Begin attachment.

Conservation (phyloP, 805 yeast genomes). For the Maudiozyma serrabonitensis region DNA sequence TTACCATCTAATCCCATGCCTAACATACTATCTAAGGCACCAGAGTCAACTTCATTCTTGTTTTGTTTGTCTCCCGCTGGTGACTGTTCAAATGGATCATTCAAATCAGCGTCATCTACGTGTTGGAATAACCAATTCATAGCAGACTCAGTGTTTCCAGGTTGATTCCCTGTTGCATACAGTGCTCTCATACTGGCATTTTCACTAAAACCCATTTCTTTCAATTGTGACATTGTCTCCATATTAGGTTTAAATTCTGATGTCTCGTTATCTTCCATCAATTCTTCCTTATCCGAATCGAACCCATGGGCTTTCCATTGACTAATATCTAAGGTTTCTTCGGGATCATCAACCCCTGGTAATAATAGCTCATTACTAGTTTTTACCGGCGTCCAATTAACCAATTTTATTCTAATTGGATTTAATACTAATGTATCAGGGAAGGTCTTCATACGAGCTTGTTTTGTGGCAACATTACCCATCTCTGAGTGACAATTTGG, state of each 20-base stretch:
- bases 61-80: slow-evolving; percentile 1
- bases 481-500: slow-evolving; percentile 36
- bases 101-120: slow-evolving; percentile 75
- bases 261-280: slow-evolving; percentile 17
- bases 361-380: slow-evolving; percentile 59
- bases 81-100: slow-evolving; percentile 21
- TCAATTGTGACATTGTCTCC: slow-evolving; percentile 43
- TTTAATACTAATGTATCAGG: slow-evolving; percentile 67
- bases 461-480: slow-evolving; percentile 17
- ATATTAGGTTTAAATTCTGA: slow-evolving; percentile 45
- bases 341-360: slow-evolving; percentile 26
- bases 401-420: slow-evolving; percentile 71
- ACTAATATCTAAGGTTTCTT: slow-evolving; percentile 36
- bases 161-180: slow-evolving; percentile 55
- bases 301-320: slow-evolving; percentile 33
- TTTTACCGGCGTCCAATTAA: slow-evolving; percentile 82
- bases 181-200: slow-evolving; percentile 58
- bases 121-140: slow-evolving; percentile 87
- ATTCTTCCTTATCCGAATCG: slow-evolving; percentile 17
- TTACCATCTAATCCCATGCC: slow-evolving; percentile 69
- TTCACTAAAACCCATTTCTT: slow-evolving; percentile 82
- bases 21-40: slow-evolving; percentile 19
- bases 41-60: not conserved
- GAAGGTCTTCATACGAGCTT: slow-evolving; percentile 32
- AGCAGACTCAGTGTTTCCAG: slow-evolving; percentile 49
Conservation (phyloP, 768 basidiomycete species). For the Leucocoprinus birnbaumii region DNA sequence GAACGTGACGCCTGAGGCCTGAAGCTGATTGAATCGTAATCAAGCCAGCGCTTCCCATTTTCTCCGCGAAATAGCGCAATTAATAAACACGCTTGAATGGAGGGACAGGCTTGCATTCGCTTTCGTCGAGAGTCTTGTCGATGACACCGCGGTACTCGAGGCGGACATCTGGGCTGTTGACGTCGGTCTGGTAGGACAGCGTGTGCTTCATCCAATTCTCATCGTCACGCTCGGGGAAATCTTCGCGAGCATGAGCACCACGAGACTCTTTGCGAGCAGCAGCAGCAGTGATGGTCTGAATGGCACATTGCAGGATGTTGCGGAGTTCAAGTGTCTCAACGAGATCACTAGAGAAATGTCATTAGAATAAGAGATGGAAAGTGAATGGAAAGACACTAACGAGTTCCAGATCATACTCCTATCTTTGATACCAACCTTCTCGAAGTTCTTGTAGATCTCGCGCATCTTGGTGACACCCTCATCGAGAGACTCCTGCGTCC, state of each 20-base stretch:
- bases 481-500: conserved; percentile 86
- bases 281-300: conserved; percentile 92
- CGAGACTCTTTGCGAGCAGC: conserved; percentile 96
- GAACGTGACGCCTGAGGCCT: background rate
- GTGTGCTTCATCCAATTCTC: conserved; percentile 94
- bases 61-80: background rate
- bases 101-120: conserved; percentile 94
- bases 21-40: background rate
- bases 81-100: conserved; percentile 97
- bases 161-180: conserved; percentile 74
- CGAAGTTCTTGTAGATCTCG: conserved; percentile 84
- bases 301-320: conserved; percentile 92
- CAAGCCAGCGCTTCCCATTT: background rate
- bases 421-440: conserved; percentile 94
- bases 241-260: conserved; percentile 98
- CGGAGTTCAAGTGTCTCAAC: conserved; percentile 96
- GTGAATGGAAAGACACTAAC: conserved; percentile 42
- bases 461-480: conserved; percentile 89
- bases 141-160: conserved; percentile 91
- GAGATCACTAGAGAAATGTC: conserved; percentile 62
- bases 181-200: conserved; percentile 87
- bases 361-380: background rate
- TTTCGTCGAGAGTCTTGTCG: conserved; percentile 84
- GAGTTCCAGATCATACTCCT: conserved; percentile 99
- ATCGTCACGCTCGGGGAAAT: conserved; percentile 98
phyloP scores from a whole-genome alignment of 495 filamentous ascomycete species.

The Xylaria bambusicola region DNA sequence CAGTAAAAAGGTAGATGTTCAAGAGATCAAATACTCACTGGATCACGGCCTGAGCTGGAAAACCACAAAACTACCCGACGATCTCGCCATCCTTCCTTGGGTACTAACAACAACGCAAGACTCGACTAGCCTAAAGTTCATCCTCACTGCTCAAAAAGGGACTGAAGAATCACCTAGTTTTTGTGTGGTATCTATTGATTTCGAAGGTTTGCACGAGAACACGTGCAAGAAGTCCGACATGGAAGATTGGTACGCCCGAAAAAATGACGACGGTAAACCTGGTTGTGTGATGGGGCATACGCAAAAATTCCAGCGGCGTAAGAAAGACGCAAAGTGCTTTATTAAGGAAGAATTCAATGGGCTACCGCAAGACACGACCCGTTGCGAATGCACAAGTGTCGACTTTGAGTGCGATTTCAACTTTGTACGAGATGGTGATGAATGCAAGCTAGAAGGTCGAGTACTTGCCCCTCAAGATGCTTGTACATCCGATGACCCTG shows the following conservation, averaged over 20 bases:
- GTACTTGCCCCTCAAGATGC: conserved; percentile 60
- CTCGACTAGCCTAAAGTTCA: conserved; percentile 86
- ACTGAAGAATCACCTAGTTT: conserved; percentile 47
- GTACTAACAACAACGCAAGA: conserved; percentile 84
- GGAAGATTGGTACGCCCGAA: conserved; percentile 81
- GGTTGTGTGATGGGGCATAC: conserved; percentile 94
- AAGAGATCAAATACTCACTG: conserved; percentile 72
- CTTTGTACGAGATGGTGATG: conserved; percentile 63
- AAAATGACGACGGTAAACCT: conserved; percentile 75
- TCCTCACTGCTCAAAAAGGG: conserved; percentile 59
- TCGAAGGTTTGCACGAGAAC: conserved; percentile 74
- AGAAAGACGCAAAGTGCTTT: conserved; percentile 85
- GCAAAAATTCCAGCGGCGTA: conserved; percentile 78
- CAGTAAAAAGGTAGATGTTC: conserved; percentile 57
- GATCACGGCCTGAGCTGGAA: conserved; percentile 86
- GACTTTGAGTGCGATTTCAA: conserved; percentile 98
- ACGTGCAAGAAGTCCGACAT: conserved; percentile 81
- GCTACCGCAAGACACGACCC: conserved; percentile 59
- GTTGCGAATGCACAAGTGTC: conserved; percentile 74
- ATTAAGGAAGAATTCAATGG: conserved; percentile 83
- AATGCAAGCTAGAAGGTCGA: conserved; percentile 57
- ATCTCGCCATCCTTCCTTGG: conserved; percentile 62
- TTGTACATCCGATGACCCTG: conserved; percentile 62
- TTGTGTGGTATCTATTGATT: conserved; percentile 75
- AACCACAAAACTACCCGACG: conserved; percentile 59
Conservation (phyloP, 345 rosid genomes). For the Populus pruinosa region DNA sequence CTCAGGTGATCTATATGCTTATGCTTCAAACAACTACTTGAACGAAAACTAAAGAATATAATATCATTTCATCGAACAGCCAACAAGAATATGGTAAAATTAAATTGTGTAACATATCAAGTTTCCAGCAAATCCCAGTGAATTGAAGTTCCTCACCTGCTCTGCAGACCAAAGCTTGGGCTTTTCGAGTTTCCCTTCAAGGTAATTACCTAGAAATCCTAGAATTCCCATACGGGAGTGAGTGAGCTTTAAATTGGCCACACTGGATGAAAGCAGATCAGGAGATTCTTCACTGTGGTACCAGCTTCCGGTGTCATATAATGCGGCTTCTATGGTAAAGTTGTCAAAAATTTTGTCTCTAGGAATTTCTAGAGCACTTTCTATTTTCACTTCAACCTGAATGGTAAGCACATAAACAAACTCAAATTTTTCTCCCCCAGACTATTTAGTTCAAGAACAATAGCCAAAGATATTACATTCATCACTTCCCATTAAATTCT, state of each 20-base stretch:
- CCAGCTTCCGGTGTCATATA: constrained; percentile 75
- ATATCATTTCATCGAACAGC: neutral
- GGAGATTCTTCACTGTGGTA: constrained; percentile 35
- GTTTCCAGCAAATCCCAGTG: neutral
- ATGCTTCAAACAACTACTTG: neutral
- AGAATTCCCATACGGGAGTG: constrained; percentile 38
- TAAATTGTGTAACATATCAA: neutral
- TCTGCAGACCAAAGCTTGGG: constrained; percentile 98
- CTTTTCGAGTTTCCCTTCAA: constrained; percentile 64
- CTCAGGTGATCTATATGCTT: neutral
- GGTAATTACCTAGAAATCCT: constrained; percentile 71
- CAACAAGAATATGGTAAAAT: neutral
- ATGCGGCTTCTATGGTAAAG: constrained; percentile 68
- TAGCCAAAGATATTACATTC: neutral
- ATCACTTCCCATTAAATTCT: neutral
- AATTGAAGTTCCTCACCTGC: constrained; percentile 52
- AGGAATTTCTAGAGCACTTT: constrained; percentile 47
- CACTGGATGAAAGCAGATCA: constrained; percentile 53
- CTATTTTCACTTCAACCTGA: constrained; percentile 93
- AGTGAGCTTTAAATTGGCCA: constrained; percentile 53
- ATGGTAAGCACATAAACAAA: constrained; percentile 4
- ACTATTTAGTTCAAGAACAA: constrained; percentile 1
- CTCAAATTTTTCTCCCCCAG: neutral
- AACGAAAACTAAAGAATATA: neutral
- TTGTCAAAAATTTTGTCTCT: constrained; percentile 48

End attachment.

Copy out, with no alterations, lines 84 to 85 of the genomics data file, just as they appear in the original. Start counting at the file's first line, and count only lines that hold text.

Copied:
- GTTTCCAGCAAATCCCAGTG: neutral
- ATGCTTCAAACAACTACTTG: neutral